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Russia Sues U.S. Tobacco Companies

by Catherine Wilson
AP Business Writer
Thursday, Sept. 14, 2000
Source: Washington Post

Joining a long line of nations seeking retribution from U.S. tobacco companies, Russia is suing the industry for damages in Miami, home of a record anti-tobacco jury verdict. Russia's lawsuit, filed Aug. 27, seeks millions, if not billions, in damages to compensate the nation for health care spending on smoking-related illnesses, plus punitive damages.

The office of Kremlin property manager Vladimir Kozhin filed the lawsuit. Kozhin's office had no comment on the lawsuit Thursday. Attorney Nancy Ashenoff said it follows the lines of other lawsuits filed by her firm for Ecuador, Venezuela and Brazilian states. . .

"Due largely to Big Tobacco's own fraud, the (Russian) Federation has not adopted stricter anti-tobacco measures," the lawsuit charged.

State Duma deputy Alexei Mitrofanov filed a suit in one of the Moscow municipal courts, claiming to declare activities conducted by Philip Morris and British American Tobacco in Russia illegal.

He said at a press conference today that products sold by these two companies on the Russian market did not meet state standards, because cigarette packs did not bear any information about the manufacturers or an expiration date. In the opinion of Mitrofanov, this is a severe violation of Russian legislation and an encroachment on consumer rights.

Source: Russia Today
(Dec 29, 2000)

A HARDLINE lawmaker in Russia's Parliament on Friday said he has filed suit against cigarette makers Philip Morris and British American Tobacco, accusing them of concealing information about their Russian factories.

Foreign cigarette brands dominate the Russian tobacco market. Many of the foreign brands are produced at factories in Russia, but packaging carries no information about the location where the cigarettes were made.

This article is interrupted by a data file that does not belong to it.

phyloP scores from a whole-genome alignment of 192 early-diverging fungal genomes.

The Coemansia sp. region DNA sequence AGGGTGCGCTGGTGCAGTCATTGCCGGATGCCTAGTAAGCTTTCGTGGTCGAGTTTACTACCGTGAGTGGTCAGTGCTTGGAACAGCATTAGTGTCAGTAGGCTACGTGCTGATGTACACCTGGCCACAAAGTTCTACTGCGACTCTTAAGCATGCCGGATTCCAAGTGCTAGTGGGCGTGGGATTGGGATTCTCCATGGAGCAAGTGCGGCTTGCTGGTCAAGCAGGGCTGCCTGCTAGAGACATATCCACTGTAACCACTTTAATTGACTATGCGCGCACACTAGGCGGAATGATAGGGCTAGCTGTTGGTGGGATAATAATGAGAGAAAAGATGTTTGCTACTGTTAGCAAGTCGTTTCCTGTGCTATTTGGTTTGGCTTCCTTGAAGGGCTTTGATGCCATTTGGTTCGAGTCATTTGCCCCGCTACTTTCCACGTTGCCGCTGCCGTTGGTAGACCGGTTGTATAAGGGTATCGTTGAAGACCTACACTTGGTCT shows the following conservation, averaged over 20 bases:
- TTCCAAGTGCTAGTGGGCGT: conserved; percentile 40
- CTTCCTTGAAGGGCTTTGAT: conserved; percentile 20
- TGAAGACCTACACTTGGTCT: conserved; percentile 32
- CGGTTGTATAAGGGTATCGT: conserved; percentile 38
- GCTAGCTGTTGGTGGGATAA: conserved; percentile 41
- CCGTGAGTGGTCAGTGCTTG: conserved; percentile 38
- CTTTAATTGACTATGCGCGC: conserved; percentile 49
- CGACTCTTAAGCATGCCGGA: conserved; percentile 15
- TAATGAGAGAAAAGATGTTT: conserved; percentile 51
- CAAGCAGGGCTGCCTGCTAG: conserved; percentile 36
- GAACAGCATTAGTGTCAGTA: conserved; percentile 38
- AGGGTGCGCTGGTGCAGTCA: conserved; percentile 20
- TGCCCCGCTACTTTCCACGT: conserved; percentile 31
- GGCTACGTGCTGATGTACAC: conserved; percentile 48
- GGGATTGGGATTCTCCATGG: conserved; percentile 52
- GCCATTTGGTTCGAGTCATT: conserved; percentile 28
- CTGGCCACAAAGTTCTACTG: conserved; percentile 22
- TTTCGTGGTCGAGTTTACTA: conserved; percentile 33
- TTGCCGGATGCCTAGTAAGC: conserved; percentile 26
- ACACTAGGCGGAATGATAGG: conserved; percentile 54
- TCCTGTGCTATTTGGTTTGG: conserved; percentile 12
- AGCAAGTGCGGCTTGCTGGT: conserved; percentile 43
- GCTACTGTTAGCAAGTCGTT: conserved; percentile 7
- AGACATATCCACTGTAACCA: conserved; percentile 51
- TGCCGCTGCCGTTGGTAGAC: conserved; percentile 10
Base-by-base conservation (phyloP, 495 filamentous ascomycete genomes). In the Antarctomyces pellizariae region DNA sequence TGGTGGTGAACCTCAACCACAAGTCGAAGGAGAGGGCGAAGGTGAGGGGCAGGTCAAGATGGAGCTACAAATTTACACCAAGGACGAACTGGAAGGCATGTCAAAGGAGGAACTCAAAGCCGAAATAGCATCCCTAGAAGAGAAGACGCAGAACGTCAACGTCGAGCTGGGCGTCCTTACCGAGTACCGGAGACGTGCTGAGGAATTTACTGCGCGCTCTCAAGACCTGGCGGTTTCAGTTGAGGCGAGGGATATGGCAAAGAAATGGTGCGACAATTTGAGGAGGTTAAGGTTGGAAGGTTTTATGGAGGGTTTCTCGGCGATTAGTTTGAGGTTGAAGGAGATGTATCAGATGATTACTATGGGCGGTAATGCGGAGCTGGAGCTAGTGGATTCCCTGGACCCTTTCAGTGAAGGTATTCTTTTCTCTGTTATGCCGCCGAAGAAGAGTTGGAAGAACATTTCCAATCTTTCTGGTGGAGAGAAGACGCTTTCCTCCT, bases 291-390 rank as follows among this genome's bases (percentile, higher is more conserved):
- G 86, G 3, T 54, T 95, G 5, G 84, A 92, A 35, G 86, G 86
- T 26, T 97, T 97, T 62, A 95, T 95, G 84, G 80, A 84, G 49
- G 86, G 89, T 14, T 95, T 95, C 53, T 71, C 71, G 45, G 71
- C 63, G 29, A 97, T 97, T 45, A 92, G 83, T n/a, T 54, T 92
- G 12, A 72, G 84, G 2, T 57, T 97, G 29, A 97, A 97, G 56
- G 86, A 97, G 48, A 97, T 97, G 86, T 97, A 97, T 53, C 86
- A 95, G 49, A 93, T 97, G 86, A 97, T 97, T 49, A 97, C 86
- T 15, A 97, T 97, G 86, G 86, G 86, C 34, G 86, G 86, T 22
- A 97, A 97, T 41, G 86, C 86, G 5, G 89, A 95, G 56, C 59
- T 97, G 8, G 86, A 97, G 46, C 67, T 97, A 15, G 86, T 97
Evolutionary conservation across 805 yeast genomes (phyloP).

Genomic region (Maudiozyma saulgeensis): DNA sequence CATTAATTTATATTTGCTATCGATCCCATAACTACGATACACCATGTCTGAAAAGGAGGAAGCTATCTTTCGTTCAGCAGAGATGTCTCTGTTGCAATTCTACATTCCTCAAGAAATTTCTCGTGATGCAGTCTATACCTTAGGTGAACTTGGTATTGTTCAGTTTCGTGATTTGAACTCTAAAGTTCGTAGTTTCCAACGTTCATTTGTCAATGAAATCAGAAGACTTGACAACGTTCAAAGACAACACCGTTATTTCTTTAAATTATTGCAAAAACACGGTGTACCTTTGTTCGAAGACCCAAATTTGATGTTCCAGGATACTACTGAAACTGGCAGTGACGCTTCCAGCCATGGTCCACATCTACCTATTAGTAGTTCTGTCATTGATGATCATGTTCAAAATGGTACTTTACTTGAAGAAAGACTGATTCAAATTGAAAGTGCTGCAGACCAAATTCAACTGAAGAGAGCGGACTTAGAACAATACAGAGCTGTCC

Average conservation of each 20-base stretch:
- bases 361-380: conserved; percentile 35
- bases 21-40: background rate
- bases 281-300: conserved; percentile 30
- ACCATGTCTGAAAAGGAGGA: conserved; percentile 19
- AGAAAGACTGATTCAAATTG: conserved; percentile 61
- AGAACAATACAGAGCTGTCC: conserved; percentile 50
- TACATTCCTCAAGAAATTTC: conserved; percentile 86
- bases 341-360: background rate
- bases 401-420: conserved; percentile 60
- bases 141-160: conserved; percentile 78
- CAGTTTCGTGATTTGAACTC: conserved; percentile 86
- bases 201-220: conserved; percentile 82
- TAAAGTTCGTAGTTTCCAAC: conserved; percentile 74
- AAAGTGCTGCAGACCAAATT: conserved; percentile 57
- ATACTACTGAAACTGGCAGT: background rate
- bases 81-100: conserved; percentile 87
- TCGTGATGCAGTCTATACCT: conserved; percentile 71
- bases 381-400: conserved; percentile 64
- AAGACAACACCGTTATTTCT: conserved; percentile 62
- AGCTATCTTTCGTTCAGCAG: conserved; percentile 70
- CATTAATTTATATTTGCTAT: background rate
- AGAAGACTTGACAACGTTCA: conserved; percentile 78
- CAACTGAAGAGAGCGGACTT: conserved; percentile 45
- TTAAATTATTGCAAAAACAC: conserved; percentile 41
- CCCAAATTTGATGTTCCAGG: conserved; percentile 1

Lawmaker Alexei Mitrofanov, a member of nationalist Vladimir Zhirinovsky's political party, said he has filed a civil suit against Philip Morris and British American Tobacco for "the absence of information about producers and of an address where complaints can be filed."

Mitrofanov said he demanded 500 million rubles (about $18 million) in damages. The suit was to be heard by a district court in Moscow in January or February, Mitrofanov told reporters.

He said he also intends to file a separate suit accusing foreign tobacco companies of supplying inferior quality cigarettes to Russia.

Source: The Economic Times (India)
(Dec 30, 2000)

What About Russian Hypocracy?

In a report released on 9/12/2000, CNN showed how Russian officials blatantly ignore No Smoking policies throughout government buildings and other institutions.

In a country where more than 70% of males smoke, indoor air pollution from second hand cigarette smoke is a serious problem. Yet, Russian leaders, the individuals who make the laws, refuse to give up smoking while inside buildings.

The pictures below provide a photo documentary of the situation.

Russian Smokers Ignoring Posted Sign

Duma Official Comments

Duma Deputy Official
"We have to set an example for the rest of the country."

Duma Official Comments

Duma Deputy Official
"It's a serious problem in Russia --
making laws that no one obeys."

Smoker Angry About Camera

Russian Lawmaker
Smoking in front of TV camera

Smokers Use Paper Ashtray

No Regular Ashtrays
Smokers make ashtray by folding up piece of paper

Smokers Flick Ashes to Floor

No Ashtray, No Problem
Smokers "flick" ashes to floor

Women and Men Smoke Openly

Woman and Men Smoke Openly

Military Man Gloats About Ignoring No Smoking Rule

Smokers Claim Victory
Over Government No Smoking Policy

Leader Jokes Saying He Did Not Inhale

Russian Leader Jokes
"At least I didn't inhale"


'Vodka and smoking lay Russians low'
The Guardian reports that, 'The health of Russians is getting worse, experts said yesterday. Interfax news agency quoted Oleg Shchepin of the Russian Academy of Medical Sciences as referring to "a national catastrophe". He was speaking at a health ministry meeting called to discuss the decline seen in the last year. Mr Shchepin said overall life expectancy fell by one year in 1999 to 65.5 years, an average age of 59.8 for men and 72 for women. The general level of illness had risen 15%. The death rate was 14.7 people per 1,000 while the birth rate stood at 8.4 per 1,000, Mr Shchepin said. The official 1998 figures were 13.6 and 8.8 respectively.'

The article adds, 'Andrei Vorobyev, a haematologist, was quoted as saying at the meeting that two of the main reasons for the worsening figures were smoking and vodka, which resulted in more cancer cases, heart problems and death from accidents.

Source: The Guardian, 25 October 2000